- New Jersey Prisons End Ban On 'The New Jim Crow' After ACLU Protests
- The New Jim Crow: Mass Incarceration in the Age of Colorblindness - Michelle Alexander
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With a new preface by the author.
New Jersey Prisons End Ban On 'The New Jim Crow' After ACLU Protests
Alexander does a fine job of truth-telling, pointing a finger where it rightly should be pointed: at all of us, liberal and conservative, white and black. See more. New York Times Bestsellers. Books by Michelle Alexander. El color de la justicia. You may also be interested in. A Matter of Law. Kids for Cash.
The New Jim Crow: Mass Incarceration in the Age of Colorblindness - Michelle Alexander
Sing a Rhythm, Dance a Blues. Education for the Liberation of Black and Brown Girls. Sensible Justice. Alternatives to Prison.
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The New Jim Crow | The New Press
Librarian updates. This confirms that you are a human visitor and prevents spam. Today, Jarvious Cotton cannot vote because he, like many black men in the United States, has been labeled a felon and is currently on parole. Denying African Americans citizenship was deemed essential to the formation of the original union.
Hundreds of years later, America is still not an egalitarian democracy. The arguments and rationalizations that have been trotted out in support of racial exclusion and discrimination in its various forms have changed and evolved, but the outcome has remained largely the same.
An extraordinary percentage of black men in the United States are legally barred from voting today, just as they have been throughout most of American history. They are also subject to legalized discrimination in employment, housing, education, public benefits, and jury service, just as their parents, grandparents, and great-grandparents once were. What has changed since the collapse of Jim Crow has less to do with the basic structure of our society than with the language we use to justify it.
In the era of colorblindness, it is no longer socially permissible to use race, explicitly, as a justification for discrimination, exclusion, and social contempt. Today it is perfectly legal to discriminate against criminals in nearly all the ways that it was once legal to discriminate against African Americans. As a criminal, you have scarcely more rights, and arguably less respect, than a black man living in Alabama at the height of Jim Crow.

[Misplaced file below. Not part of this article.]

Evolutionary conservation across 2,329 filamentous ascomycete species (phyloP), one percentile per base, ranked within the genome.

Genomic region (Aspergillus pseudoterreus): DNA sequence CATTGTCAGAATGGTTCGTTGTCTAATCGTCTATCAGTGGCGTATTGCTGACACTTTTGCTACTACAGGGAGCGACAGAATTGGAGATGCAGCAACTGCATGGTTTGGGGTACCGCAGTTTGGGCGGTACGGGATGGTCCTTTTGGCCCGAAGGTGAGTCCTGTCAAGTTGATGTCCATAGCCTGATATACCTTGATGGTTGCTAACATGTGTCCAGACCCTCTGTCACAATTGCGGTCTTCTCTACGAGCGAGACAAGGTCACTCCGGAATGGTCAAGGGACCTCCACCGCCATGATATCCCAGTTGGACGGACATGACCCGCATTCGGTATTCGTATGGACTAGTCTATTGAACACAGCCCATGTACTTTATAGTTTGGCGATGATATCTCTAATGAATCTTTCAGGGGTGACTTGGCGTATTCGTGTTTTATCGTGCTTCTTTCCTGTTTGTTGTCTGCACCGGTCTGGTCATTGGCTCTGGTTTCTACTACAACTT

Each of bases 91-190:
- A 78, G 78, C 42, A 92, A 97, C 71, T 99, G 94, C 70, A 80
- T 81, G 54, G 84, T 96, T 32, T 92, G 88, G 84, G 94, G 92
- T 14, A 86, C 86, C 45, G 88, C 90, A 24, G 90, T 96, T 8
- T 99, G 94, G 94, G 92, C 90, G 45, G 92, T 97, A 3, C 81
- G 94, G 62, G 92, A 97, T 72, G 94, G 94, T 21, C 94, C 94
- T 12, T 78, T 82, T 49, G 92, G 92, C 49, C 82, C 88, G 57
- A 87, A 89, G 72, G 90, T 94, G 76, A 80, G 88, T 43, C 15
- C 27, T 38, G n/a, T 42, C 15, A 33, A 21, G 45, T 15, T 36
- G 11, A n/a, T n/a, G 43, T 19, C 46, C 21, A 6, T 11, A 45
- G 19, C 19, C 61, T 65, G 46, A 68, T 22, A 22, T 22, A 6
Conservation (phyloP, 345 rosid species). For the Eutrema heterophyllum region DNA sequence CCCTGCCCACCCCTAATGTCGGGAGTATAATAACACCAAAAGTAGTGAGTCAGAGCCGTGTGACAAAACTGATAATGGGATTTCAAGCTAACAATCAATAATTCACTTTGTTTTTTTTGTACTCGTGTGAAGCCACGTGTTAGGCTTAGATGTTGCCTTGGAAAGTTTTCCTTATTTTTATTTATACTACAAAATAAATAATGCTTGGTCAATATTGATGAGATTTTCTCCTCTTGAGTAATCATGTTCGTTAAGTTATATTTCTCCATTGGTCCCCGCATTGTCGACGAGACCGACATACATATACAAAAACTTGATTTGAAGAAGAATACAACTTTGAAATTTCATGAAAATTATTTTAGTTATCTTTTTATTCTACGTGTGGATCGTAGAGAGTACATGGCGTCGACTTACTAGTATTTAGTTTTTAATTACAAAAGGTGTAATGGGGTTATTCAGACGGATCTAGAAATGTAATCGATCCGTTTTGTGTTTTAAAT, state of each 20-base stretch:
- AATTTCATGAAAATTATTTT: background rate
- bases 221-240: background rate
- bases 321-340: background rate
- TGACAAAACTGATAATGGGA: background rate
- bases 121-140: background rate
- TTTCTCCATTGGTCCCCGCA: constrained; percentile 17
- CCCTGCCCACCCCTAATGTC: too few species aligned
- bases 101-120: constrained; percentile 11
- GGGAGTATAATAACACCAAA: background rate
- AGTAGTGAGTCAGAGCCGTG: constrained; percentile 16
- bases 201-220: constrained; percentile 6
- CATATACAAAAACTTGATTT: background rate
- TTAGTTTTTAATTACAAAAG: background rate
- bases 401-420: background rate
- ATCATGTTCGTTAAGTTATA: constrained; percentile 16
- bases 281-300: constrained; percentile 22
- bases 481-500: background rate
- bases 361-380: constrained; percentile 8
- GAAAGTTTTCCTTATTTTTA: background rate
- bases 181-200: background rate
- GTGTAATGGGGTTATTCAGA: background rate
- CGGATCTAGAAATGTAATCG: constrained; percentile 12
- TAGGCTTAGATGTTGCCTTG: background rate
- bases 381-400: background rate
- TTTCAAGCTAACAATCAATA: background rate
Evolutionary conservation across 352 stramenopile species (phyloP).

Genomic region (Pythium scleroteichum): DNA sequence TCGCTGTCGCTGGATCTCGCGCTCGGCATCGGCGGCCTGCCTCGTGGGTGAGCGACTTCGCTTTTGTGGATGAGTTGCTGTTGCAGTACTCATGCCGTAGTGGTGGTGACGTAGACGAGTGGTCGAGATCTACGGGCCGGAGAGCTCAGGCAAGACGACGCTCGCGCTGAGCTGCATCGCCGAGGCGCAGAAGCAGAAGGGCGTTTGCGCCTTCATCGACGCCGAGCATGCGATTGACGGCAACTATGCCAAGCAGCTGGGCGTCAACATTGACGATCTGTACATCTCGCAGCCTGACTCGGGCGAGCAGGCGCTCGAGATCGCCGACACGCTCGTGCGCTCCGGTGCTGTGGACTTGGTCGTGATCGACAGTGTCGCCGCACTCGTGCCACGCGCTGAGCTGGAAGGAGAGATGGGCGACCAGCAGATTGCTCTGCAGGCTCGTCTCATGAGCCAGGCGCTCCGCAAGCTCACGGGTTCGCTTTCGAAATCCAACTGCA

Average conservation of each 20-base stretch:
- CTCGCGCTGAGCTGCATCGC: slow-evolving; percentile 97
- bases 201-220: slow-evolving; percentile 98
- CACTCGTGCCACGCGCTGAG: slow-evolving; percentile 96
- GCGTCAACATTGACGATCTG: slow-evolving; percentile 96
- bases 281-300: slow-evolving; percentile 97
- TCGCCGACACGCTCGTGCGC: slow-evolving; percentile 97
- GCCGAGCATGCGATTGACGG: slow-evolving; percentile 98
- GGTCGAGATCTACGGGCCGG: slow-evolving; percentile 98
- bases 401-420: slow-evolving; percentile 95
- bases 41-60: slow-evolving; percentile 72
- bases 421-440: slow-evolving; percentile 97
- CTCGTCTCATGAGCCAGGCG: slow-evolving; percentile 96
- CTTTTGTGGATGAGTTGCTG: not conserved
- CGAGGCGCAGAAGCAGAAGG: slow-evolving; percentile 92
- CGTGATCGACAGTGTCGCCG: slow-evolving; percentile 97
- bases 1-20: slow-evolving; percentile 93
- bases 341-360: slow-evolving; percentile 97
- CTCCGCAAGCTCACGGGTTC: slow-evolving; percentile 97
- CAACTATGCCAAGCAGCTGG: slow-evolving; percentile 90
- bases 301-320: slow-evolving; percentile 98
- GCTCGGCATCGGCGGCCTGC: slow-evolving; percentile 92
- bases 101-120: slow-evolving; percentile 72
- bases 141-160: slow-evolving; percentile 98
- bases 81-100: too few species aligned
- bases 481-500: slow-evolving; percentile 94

We have not ended racial caste in America; we have merely redesigned it. I reached the conclusions presented in this book reluctantly. Ten years ago, I would have argued strenuously against the central claim made here—namely, that something akin to a racial caste system currently exists in the United States.
My elation would have been tempered by the distance yet to be traveled to reach the promised land of racial justice in America, but my conviction that nothing remotely similar to Jim Crow exists in this country would have been steadfast. As an African American woman, with three young children who will never know a world in which a black man could not be president of the United States, I was beyond thrilled on election night.
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Yet when I walked out of the election night party, full of hope and enthusiasm, I was immediately reminded of the harsh realities of the New Jim Crow. A black man was on his knees in the gutter, hands cuffed behind his back, as several police officers stood around him talking, joking, and ignoring his human existence.
People poured out of the building; many stared for a moment at the black man cowering in the street, and then averted their gaze. What did the elec- tion of Barack Obama mean for him? Like many civil rights lawyers, I was inspired to attend law school by the civil rights victories of the s and s.
Even in the face of growing social and political opposition to remedial policies such as affirmative action, I clung to the notion that the evils of Jim Crow are behind us and that, while we have a long way to go to fulfill the dream of an egalitarian, multiracial democracy, we have made real progress and are now struggling to hold on to the gains of the past. I thought my job as a civil rights lawyer was to join with the allies of racial progress to resist attacks on affirmative action and to eliminate the vestiges of Jim Crow segregation, including our still separate and unequal system of education.
I understood the problems plaguing poor communities of color, including problems associated with crime and rising incarceration rates, to be a function of poverty and lack of access to quality education—the continuing legacy of slavery and Jim Crow. Never did I seriously consider the possibility that a new racial caste system was operating in this country. The new system had been developed and implemented swiftly, and it was largely invisible, even to people, like me, who spent most of their waking hours fighting for justice.
I first encountered the idea of a new racial caste system more than a decade ago, when a bright orange poster caught my eye.